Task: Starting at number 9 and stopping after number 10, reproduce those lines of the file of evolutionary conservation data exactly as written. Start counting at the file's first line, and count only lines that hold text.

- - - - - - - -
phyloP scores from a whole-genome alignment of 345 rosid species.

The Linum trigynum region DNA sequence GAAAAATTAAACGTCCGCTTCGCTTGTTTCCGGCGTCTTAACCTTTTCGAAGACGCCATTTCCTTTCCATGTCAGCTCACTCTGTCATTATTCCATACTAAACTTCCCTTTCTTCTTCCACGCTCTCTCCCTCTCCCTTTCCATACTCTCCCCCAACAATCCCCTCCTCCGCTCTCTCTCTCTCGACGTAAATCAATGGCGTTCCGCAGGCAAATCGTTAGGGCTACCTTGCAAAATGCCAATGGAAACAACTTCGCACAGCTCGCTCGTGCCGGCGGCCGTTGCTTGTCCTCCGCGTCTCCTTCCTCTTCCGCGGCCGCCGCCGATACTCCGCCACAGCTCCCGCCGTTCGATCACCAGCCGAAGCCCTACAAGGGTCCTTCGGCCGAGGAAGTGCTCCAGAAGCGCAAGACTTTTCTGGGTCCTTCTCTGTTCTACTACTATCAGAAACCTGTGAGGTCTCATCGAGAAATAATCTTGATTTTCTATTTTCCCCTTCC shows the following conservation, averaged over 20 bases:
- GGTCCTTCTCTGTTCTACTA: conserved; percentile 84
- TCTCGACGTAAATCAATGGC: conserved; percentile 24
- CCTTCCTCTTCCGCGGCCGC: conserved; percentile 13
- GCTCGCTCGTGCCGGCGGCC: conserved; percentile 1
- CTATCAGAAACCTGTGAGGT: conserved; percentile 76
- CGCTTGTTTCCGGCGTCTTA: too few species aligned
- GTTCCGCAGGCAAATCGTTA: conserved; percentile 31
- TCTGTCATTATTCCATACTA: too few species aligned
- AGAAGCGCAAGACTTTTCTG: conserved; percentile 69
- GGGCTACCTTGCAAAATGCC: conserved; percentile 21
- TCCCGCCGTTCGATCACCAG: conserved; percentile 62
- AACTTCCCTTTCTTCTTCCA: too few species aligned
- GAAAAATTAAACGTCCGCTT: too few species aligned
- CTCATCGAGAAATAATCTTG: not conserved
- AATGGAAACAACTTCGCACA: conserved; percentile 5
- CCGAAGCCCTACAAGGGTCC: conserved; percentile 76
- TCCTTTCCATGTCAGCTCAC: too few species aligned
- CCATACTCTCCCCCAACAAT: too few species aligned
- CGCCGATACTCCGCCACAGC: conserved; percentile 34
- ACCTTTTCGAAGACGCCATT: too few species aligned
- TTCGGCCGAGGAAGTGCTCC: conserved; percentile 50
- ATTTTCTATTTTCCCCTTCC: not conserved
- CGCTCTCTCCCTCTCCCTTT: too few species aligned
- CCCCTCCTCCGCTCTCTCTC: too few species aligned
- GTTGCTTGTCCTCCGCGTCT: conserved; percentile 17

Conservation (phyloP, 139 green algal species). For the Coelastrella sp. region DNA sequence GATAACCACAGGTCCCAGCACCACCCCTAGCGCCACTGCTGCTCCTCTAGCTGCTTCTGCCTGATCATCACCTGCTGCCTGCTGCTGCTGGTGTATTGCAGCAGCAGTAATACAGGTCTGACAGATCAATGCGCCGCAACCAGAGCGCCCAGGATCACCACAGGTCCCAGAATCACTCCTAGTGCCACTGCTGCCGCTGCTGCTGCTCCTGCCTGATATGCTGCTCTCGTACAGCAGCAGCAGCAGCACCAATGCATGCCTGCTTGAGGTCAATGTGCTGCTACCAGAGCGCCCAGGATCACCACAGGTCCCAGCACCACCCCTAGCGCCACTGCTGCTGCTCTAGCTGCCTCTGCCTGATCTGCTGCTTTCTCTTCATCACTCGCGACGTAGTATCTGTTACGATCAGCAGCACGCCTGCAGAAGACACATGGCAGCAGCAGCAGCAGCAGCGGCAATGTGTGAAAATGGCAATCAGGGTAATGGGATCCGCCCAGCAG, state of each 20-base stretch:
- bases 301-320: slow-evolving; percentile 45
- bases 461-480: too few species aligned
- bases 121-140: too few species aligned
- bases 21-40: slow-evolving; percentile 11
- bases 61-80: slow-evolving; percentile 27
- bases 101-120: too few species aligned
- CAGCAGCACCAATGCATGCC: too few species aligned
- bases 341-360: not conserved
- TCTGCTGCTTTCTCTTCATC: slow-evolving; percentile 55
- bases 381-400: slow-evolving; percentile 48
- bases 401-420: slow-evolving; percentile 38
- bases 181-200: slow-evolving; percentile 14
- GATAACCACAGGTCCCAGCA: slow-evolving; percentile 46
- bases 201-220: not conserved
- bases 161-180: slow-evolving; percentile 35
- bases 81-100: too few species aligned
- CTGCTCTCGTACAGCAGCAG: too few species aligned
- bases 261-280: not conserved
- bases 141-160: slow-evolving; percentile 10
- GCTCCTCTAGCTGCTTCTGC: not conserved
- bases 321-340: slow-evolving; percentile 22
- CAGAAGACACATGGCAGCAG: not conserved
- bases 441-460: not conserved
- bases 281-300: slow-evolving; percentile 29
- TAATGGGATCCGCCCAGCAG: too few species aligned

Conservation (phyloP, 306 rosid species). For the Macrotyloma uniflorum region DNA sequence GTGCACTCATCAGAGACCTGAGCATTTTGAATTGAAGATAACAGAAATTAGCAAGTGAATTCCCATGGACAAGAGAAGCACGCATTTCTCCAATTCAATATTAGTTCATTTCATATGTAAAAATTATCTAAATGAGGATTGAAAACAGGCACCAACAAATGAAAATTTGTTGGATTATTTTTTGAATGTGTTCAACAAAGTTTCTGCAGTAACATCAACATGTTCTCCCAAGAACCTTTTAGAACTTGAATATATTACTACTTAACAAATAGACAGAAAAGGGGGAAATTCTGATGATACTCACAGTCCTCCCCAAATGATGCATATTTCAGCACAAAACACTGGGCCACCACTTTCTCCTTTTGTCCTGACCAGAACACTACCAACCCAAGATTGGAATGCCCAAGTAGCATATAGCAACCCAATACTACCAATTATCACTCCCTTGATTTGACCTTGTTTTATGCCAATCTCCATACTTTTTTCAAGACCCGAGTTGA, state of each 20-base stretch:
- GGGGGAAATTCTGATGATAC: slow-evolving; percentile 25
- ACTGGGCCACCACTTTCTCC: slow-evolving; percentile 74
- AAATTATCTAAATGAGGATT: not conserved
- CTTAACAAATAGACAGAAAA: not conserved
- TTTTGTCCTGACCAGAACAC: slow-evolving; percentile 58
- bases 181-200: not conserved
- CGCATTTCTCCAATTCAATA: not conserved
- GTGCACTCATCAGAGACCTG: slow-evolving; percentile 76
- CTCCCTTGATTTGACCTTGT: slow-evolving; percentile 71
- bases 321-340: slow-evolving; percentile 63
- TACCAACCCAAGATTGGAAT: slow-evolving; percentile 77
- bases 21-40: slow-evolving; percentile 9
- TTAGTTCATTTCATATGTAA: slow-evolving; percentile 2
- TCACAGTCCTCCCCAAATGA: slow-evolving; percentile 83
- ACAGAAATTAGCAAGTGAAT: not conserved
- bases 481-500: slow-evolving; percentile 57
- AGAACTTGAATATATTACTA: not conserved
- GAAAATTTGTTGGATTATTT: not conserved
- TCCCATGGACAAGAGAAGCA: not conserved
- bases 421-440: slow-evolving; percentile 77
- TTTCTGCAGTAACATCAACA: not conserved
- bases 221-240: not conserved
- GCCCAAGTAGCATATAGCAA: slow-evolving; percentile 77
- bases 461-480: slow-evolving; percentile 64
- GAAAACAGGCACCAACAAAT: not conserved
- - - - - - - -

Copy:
- GTTCCGCAGGCAAATCGTTA: conserved; percentile 31
- TCTGTCATTATTCCATACTA: too few species aligned